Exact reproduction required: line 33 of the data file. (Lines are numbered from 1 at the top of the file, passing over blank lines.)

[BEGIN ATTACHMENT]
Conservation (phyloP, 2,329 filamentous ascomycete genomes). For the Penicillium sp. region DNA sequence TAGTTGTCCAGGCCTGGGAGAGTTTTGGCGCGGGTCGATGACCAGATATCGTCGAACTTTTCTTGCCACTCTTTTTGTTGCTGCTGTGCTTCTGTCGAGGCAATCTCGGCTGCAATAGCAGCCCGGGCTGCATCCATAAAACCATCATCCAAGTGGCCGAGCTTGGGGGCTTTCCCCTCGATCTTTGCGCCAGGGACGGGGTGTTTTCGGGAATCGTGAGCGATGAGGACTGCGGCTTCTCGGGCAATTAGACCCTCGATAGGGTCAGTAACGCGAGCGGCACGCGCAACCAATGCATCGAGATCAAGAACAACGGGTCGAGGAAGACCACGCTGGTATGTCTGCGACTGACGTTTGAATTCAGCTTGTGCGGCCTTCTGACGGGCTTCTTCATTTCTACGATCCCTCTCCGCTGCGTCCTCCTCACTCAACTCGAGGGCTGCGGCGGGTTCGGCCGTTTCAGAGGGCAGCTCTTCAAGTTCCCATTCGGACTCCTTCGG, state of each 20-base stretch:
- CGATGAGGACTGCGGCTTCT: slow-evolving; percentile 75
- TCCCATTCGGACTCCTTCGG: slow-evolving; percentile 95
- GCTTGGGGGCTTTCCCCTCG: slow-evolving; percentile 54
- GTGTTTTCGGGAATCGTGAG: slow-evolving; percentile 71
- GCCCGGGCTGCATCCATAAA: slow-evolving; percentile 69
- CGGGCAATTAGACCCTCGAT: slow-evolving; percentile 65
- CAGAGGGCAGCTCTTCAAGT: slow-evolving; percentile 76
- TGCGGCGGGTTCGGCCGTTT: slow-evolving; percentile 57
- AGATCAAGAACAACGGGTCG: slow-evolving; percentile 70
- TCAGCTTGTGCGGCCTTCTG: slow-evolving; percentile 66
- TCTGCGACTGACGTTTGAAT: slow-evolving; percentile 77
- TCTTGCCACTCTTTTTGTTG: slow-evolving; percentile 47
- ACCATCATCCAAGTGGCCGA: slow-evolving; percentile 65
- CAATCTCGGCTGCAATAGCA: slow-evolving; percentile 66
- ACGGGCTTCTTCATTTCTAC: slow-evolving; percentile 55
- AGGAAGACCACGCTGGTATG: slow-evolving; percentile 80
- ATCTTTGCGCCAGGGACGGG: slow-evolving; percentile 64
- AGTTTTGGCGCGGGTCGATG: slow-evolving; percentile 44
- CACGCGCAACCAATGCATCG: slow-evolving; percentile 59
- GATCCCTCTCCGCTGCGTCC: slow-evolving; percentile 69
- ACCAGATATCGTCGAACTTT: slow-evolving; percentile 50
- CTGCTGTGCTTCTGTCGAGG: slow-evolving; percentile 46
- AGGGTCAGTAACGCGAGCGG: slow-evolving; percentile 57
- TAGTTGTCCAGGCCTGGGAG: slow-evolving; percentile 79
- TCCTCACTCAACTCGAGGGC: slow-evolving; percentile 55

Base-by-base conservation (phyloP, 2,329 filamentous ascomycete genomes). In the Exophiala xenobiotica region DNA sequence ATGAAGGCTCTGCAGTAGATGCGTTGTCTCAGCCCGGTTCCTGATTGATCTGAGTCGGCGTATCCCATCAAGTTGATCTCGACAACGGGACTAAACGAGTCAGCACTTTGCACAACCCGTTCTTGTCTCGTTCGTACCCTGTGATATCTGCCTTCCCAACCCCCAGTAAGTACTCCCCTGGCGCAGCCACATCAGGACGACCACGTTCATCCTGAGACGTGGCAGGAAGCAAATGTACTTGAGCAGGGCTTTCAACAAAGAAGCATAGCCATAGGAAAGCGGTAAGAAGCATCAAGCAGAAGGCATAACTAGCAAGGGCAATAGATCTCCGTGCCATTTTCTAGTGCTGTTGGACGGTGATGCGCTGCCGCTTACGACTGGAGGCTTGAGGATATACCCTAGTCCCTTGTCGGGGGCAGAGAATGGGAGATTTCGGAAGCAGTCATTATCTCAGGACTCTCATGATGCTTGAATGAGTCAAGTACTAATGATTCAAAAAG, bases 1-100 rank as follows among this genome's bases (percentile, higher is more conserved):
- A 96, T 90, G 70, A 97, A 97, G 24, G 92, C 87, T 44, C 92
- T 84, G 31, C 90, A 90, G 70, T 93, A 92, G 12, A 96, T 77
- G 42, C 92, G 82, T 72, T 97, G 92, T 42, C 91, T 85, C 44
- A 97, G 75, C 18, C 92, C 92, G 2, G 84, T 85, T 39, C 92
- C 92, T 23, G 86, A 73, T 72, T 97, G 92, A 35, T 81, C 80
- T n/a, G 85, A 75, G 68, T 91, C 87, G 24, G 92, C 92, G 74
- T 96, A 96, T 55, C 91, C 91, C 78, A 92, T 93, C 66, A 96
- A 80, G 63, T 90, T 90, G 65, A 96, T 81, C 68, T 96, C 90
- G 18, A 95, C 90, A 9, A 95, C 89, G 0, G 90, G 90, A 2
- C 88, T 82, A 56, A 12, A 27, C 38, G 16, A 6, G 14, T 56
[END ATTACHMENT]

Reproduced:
- T n/a, G 85, A 75, G 68, T 91, C 87, G 24, G 92, C 92, G 74